Only a year has passed since AMD officially spun off its manufacturing division with the help of ATIC. The resulting GlobalFoundries have been busy getting its ducks in a row in preparation for inevitable battle with TSMC. It started with construction of Fab 8 (formerly GF Fab 2) in Saratoga County, NY due for revenue production in 2012. Today GF is announcing plans to expand Fab 8 before its completion and an expansion to Fab 1 (formerly AMD Fab 30/36) in Dresden.
Global also announced initial plans to create a similar cluster of fabs in Abu Dhabi. These clusters are placed on a site that can house three manufacturing modules, similar to what’s being expanded at Dresden and being built in Saratoga County. Given that GlobalFoundries’ majority shareholder is ATIC, an investment arm of the government of Abu Dhabi, the next location for fab expansion makes perfect sense.
At the end of last year, ATIC announced that it would acquire Chartered Semiconductor for $3.9 billion. The acquisition gave GlobalFoundries a 300mm fab in Singapore. The move wasn’t about taking out a competitor, but rather acquiring a customer base on aging manufacturing processes and giving them the option of migrating to smaller transistor geometries, something Chartered didn’t have the roadmap to do. A very smart move on GlobalFoundries’ part. To make room for the planned growth we have the aforementioned expansions at Fab 1 and Fab 8.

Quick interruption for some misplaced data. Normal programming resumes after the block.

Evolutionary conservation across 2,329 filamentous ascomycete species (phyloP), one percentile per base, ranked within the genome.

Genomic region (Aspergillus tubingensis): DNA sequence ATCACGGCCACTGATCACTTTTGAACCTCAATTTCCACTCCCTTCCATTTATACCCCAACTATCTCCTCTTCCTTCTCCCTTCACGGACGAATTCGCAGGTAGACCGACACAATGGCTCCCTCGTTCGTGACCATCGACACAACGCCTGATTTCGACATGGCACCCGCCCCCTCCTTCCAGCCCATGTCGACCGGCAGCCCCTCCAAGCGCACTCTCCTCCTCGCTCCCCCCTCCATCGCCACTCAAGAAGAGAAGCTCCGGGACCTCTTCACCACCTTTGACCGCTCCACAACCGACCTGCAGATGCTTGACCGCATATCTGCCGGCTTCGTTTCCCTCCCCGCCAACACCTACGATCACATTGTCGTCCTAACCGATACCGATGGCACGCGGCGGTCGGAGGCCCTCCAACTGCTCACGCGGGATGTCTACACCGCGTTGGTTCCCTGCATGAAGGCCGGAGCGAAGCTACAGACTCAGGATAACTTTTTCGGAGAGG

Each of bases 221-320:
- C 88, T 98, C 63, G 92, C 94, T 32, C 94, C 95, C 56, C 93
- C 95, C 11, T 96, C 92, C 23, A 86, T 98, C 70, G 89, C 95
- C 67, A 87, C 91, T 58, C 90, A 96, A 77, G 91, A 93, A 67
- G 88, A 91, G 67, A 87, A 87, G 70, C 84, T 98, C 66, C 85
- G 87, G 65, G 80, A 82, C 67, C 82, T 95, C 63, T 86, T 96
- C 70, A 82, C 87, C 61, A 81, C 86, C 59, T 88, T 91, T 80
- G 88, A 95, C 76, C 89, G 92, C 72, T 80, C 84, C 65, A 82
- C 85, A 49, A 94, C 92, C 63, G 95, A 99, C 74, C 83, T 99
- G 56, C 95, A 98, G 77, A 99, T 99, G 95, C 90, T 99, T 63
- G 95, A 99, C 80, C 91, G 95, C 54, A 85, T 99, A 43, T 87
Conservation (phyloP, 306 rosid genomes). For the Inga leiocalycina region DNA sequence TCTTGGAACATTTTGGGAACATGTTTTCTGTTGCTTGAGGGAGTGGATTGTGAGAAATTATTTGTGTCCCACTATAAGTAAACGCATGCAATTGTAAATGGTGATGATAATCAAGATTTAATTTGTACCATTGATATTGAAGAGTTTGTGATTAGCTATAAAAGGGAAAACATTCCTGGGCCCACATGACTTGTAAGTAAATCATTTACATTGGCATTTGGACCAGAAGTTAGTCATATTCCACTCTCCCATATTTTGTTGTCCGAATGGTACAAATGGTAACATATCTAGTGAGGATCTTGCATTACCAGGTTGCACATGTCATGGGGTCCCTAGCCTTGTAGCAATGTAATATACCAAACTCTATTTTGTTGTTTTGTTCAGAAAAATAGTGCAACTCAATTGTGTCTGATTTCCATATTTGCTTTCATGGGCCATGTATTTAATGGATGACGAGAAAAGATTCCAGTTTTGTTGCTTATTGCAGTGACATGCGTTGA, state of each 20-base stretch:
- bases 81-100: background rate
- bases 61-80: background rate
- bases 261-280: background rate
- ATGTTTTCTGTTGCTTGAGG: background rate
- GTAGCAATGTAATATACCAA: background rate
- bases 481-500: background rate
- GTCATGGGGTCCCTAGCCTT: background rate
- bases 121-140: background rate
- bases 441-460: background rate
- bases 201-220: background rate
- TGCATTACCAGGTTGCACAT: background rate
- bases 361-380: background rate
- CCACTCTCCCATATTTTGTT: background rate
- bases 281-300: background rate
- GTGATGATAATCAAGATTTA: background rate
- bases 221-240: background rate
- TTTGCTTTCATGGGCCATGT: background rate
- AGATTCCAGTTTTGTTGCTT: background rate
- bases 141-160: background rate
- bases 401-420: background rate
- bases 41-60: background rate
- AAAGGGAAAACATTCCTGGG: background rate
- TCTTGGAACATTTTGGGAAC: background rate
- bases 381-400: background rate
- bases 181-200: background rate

Fab 1 will get a new facility that can manufacture 45/40/28nm wafers and take Dresden’s total maximum output from 50,000 wafers per month to 80,000. The first production from this expansion will ship in 2011. We can also expect to see initial 22nm development done here, with Fab 1 eventually shifting to 22nm production over time.
Fab 8’s clean room will grow another 40% by the time it’s done. The original plans for Fab 8 targeted 35,000 wafer starts per month, but with the expansion we’re looking at a maximum of 60,000 with additional equipment.
It’s not all good news though. Fab 8 is still expected to ship revenue generating wafers starting in 2012, but volume production won’t happen until 2013. Thankfully ATIC has very deep pockets.
GlobalFoundries has often mentioned to me that if it had a customer willing to pay for it, it could offer transistor size and performance on par with Intel. In the past, AMD simply hadn’t been willing (or able) to pay for it. The 3rd bullet point on the slide below seems to make that same statement publicly.
A good AMD design coupled with a good process from GF could do some damage. Will Bulldozer
be that design? It’s far too early to tell. Personally I’m more interested in seeing what a GPU manufactured at GlobalFoundries would look like.